Jurors heard opening statements Wednesday afternoon in the murder trial against Brandon Andrews.
Andrews, 30, is charged with first-degree premeditated murder while armed, assault with intent to kill, and several threat and firearm charges in connection with the Aug. 2011 shooting death of 43-year-old Leonard Alphonso Bigelow.
Prosecutors believe Andrews was upset that Bigelow’s sister had ended their ten-month long relationship, and that the sister’s unwillingness to speak to Andrews pushed him over the edge. Andrews’ defense attorney argued Andrews was defending himself against a knife-wielding Bigelow.
“[Andrews] demanded the attention he couldn’t get from her, so he shot the person she loved more than him,” Assistant U.S. Attorney Shana Fulton told jurors.
During opening statements, Fulton told the court that the sister decided to end her relationship with Andrews on Aug. 22, 2011, after Andrews threatened to kill her.
Fulton said the argument between the couple began during a car ride home. The sister felt that Andrews’ threatening comments were inappropriate with her daughter in the car, so she pulled the vehicle over and asked nearby police to remove Andrews from the car. Later that night, Fulton said, Andrews sent the woman text messages in which he threatened to kill her.
Over the next four days, Andrews continued to send the sister threatening text messages, which Fulton said she repeatedly ignored.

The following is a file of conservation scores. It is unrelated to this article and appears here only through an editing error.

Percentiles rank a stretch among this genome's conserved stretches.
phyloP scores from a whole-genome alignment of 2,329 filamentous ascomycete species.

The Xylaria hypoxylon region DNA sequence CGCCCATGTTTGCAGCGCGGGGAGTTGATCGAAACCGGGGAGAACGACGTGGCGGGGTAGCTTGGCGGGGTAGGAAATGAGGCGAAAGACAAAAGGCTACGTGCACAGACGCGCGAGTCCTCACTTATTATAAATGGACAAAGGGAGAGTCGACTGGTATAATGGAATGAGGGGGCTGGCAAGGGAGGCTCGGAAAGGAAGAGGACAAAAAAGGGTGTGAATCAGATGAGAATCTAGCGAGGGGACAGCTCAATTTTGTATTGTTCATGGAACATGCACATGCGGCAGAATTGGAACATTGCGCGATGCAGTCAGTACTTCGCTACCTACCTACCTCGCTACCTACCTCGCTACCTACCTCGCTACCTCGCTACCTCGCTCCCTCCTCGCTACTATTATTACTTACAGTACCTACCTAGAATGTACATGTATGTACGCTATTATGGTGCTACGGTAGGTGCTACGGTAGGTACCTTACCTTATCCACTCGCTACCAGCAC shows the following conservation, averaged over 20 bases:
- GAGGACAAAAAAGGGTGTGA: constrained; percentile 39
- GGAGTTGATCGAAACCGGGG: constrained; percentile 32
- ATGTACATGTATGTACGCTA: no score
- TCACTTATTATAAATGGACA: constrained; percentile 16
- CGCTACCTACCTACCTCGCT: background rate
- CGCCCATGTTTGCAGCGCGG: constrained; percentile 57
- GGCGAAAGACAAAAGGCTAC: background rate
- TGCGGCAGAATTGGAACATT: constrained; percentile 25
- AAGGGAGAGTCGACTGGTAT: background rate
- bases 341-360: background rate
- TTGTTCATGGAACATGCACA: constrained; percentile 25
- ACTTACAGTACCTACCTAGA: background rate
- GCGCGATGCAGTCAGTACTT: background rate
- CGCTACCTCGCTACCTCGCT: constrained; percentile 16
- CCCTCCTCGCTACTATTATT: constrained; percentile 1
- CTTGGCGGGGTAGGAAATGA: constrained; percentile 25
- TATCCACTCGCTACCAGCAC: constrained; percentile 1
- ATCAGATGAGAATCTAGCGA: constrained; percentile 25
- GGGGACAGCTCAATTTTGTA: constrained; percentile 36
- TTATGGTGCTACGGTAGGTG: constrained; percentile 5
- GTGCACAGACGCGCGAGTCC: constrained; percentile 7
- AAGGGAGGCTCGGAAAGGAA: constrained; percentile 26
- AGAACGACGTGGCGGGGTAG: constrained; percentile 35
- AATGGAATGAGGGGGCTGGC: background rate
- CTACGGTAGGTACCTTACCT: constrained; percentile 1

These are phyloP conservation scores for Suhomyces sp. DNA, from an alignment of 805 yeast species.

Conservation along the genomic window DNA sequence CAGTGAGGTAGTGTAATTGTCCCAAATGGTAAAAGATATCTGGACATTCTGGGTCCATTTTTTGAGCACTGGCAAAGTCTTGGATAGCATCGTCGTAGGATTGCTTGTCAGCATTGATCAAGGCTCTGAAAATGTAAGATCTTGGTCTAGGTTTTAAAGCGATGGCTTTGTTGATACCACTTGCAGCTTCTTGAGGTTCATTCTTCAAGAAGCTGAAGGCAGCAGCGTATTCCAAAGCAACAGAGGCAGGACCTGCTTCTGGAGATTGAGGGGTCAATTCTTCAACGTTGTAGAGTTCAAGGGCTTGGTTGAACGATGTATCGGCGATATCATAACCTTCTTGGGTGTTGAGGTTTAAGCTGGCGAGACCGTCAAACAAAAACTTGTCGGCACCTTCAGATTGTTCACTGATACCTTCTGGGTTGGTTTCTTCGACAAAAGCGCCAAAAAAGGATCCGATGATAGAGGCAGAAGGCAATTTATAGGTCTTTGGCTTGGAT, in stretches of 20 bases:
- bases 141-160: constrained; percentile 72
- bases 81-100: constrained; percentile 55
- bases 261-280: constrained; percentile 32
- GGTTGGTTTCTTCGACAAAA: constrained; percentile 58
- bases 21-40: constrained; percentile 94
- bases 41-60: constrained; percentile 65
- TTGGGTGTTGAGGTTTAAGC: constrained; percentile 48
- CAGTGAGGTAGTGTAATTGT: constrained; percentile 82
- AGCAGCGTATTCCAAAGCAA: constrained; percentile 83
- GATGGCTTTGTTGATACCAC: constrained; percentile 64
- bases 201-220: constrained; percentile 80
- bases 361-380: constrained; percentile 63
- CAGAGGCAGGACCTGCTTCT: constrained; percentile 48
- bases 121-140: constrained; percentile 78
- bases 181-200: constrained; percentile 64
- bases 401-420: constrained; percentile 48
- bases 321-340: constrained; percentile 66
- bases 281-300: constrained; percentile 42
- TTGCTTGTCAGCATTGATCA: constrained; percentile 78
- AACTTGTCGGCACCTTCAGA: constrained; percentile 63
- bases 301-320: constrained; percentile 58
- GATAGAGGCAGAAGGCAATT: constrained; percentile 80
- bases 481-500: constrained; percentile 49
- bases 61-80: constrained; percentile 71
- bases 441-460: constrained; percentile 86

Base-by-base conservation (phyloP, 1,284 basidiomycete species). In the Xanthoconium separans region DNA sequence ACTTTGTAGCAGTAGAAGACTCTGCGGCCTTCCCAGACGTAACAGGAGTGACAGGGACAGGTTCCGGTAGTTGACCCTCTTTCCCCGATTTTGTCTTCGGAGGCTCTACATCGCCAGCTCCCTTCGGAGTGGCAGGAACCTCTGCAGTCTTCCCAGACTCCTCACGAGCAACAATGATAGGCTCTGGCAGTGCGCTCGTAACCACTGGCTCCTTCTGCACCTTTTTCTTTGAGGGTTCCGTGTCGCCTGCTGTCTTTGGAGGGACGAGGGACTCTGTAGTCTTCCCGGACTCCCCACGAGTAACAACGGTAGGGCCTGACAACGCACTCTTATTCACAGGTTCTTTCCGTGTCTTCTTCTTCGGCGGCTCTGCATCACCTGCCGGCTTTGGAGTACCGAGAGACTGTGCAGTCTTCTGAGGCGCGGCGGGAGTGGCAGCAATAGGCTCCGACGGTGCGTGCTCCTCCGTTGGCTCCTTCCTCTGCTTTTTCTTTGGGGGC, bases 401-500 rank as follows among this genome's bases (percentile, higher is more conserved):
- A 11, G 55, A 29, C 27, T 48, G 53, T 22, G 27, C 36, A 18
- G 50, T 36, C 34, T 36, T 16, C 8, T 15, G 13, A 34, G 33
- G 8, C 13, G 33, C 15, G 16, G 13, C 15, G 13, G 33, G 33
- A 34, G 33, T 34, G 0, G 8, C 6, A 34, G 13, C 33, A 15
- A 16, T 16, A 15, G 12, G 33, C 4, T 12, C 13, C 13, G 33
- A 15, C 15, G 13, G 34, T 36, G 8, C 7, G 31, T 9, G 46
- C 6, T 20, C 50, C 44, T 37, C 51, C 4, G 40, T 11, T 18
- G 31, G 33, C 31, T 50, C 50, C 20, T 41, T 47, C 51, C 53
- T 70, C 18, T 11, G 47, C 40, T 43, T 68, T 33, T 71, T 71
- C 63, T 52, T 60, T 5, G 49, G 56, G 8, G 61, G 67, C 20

But Andrews told her that he wanted his clothes back, so the sister decided to return his belongings in the safest way she knew: she dropped his clothes on a street corner near a D.C. shelter where she knew Andrews to be staying. This, Fulton told the jury, made Andrews furious.
“He cursed her out and he threatened her,” Fulton said.
According to Fulton, on the night of Aug. 26, 2011, Andrews decided to call the sister’s house. Home with her was her daughter, her father, and her brother, Leonard Bigelow. Bigelow answered the phone and told Andrews that his sister did not want to see Andrews, but Andrews insisted that he was going to stop by their house at 10 p.m.
Fulton told the jury that Andrews didn’t show up at the house until 10:43 p.m. As they saw him approaching, Bigelow and his sister went outside, but his sister turned around to go call police. In the seconds that it took for the call to be picked up by police, Andrews fired a single shot into Bigelow’s chest. Andrews also shot the sister’s father, Fulton said.
Two .25 caliber shell casings were found in front of the Bigelow’s home; the gun used to fire the bullets was found in Andrews’ pocket when he was arrested the next day, according to Fulton.
But Andrews’ defense attorney, Tejal Kothari, argued that Bigelow was the aggressor.
“Mr. Andrews was confronted and forced to make a split second decision,” Kothari said during opening arguments.
Kothari told the court that after the phone conversation with Andrews, Bigelow was “looking to fight.”
Kothari said that when Bigelow saw Andrews approaching the house he rushed outside and charged at him armed with a knife.
On the porch steps, just a few feet from Bigelow’s body, police recovered two knives: an open switchblade and a nine-inch kitchen knife Kothari said.
“Those knives were out there that night to be used on Mr. Andrews,” Kothari told the jury. “Mr. Andrews acted that night simply to protect himself.”
The trial is scheduled to resume in Judge Robert Morin’s courtroom Thursday.